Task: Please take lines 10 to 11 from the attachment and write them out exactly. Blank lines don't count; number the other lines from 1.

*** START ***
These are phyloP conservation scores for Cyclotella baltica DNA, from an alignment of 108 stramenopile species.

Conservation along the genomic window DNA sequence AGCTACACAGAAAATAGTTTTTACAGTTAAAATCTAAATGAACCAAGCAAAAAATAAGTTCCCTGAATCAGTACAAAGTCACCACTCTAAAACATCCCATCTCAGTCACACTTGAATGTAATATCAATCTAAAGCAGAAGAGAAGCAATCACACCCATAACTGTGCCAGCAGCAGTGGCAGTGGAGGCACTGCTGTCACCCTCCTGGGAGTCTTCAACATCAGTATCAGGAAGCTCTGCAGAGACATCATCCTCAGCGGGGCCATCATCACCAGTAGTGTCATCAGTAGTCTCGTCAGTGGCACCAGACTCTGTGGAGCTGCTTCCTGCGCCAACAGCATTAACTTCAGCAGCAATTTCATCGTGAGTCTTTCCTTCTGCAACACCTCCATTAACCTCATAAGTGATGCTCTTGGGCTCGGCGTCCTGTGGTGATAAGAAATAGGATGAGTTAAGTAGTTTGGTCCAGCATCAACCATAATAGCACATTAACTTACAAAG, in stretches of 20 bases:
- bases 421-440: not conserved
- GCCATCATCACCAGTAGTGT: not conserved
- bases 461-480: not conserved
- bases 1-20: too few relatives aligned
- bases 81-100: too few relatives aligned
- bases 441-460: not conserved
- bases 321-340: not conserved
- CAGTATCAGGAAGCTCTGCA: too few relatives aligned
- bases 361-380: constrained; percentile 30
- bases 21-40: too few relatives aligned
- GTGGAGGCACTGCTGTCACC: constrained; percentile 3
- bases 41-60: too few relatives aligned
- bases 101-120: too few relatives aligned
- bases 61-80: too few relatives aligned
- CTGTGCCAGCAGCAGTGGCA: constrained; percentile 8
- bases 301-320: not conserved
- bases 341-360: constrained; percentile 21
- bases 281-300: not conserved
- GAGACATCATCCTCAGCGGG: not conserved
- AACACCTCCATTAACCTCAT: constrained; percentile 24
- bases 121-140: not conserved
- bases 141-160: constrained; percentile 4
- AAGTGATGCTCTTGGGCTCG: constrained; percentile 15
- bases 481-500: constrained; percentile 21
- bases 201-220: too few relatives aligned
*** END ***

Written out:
- CAGTATCAGGAAGCTCTGCA: too few relatives aligned
- bases 361-380: constrained; percentile 30